Cadillac Palace Chicago Events:
Chicago has theaters… you might say Chicago IS theaters – over 200 and counting. During the glory days of vaudeville, that life entertainment genre that starred the greatest stars of stage and the early days of screen and some holdovers from the burlesque days, grand theaters were built to provide the grandest spectacle to the viewing public. Many were built and to the strictest standards.
There were no electronics available so acoustics played a large role in their design. Live entertainers, live orchestras, often animals and wild-west shows, comedy, drama – all vied for the entertainment dollar. It was today’s equivalent of the rock concert. The theaters were decked out with the finest in furnishes from silk and brocade curtains to hardwood stages, trap doors, and “flies” to give the ability to move large items on stage.
The pinnacle of these theaters were those designated part of the “Orpheum” Circuit. Originally chartered in the 1880s, these theaters were owned and built by one Gustav Walter, and modeled after the most luxurious theaters and opera house of Europe. The first such theater was built on the south side of O’Farrell Street in San Francisco (I used to life across the street from it).
The chain expanded and re-chartered itself in 1919. They merged in 1928 with a chain of theatres owned by Benjamin Franklin Keith and Edward Franklin Albee to form Keith-Albee-Orpheum. Unfortunately, talking motion pictures came in about this time and the days of vaudeville were numbered. The circuit reformed as Radio-Keith-Orpheum as a major motion picture studio – RKO and formed the basis of RCA.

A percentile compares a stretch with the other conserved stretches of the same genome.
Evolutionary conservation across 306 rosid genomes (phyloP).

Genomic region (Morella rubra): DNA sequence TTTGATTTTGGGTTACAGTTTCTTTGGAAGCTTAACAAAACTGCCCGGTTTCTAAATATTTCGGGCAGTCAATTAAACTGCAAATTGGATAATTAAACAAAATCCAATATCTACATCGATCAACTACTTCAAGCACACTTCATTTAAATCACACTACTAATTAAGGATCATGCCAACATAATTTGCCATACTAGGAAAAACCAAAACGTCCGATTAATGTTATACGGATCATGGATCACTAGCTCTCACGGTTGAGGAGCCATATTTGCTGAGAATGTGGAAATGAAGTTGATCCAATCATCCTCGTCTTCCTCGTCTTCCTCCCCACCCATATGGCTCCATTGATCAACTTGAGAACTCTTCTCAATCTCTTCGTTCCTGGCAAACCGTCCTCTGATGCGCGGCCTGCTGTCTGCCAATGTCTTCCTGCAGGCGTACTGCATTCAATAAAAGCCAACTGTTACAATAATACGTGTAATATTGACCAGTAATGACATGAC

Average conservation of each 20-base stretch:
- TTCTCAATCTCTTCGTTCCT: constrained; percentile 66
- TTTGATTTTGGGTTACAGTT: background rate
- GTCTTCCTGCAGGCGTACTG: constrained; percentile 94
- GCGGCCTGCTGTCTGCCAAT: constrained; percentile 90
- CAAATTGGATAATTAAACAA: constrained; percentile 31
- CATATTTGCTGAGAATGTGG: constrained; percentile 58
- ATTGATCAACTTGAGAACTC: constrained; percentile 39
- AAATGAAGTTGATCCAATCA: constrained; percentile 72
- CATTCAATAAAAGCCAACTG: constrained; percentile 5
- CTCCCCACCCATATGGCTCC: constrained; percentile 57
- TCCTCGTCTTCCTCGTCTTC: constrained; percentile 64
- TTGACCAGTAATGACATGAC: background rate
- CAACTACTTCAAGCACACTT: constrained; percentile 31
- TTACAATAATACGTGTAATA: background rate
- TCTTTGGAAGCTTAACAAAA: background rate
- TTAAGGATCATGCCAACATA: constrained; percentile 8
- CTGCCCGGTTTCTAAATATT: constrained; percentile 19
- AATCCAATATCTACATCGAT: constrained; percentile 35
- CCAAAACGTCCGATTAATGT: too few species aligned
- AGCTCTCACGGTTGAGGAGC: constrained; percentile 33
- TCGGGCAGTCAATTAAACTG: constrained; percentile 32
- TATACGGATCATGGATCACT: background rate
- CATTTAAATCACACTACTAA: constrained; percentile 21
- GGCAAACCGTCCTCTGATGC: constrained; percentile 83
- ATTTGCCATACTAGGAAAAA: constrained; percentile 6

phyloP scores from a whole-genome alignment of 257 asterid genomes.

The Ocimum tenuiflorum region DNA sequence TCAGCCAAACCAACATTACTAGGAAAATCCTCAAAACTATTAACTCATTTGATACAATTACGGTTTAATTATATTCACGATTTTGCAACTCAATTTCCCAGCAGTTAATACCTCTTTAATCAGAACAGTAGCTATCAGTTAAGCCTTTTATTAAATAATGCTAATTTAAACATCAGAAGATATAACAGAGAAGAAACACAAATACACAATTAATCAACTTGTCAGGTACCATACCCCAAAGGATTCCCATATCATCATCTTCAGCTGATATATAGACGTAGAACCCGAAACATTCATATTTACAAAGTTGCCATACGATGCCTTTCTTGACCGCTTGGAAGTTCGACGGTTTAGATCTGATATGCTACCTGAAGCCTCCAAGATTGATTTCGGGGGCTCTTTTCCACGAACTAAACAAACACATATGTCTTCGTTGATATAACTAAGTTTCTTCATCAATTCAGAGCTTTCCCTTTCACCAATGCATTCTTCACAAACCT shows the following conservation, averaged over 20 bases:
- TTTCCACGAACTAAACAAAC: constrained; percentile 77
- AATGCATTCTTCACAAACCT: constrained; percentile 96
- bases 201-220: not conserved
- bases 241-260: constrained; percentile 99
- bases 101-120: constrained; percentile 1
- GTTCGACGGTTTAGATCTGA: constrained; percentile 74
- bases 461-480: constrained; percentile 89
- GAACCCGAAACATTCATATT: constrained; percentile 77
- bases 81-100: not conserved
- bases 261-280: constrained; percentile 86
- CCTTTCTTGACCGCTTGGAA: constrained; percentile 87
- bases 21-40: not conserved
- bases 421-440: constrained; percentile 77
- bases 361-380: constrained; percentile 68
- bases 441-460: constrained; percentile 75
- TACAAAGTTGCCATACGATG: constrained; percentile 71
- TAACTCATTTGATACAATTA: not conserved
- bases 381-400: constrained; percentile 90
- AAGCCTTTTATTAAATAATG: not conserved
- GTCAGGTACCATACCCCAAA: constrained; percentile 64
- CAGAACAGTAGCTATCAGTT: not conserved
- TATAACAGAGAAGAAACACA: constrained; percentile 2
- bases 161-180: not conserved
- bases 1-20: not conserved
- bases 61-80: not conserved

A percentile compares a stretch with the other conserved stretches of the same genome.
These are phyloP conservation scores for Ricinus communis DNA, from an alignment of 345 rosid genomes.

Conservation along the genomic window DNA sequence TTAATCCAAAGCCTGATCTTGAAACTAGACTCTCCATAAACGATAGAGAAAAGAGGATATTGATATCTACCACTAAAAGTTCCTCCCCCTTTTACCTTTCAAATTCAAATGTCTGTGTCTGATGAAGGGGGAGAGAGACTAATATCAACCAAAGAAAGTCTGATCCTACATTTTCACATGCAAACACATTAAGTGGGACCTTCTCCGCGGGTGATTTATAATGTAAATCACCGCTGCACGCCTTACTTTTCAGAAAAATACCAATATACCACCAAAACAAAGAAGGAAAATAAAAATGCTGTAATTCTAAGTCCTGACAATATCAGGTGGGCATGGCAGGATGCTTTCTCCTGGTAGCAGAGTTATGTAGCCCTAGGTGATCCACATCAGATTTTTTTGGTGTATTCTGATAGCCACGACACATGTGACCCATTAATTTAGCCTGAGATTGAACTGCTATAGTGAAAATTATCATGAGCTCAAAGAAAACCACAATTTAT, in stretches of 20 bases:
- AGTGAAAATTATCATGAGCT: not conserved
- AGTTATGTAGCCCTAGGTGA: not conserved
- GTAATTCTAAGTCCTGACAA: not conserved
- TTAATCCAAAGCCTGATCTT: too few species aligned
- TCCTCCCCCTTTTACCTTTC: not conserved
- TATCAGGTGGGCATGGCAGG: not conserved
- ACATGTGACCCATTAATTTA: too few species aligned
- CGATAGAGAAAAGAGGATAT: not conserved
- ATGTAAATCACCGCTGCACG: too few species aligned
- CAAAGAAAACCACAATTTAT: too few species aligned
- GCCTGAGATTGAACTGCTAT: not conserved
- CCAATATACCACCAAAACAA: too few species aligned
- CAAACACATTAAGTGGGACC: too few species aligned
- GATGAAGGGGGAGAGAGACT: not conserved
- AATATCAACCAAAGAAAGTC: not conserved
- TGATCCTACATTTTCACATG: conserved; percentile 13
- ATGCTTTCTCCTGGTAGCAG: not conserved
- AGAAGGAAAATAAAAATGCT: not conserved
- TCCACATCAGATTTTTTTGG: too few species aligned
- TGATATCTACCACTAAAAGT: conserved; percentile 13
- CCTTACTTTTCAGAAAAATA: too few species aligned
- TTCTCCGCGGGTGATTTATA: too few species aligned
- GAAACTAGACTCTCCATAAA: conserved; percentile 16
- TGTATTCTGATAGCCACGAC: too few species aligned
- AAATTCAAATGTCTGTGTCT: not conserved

A number of the theaters exist to this day and their opulence and grandeur have not diminished. They are still a first-rate theatrical venue and specialize in Broadway type stows. The oldest remaining theater of the Orpheum Circuit is the Palace Theater in downtown Los Angeles. The Palace, built in 1911, is one of the theaters in Los Angeles' historic Broadway Theater District.
At the corner of Randolph and LaSalle Streets in Chicago on October 4, 1926 was built the Palace Theatre. It included a richly appointed lobby with decorative mirrors and violet and white marble foyers, gold leaf decorations, 2,500 plush, roomy seats, spectacular crystal chandeliers, a salon where women received free beauty parlor service and a stage sufficient to house the greatest productions of the day. It was designed and intended to be the flagship of the Orpheum Circuit, then a chain of 50 theaters throughout the U.S. and Canada.
In 1999 the theater underwent a complete restoration and renovation. Lobbies were restored to their original grandeur, and the Palace was once again the grand-old-lady it once had been. It was renamed the Cadillac Palace and it retains the elegance and sophistication of the original theater while blending state-of-the-art technological and electronic innovations that modern theatrical productions demand.
Today, the range of shows presented at the Cadillac represent the very best of entertainment. Either currently playing or soon to be on the boards are such magical theater moments as “Mary Poppins”, “Memphis, The Musical”, Ryan Adams, “The Addams Family”, “South Pacific”, “Bring It On” and Cats. Recent products included “The Lion King”, “Wicked”, “Les Miserables”, Cirque Eloize ID and “West Side Story”.
Tickets to these and all shows playing in Chicago are available at ChicagoTicketCompany.com at discount prices. They are available online, on the web, with a minimum of effort and full safety in purchasing deals and specials, even up to the last minute. You can choose your seating and get your tickets at the “Will Call” window with ease. For an evening of unparalleled entertainment and delight, no trip to Chicago would be complete without availing yourself of the many entertainment venues possible.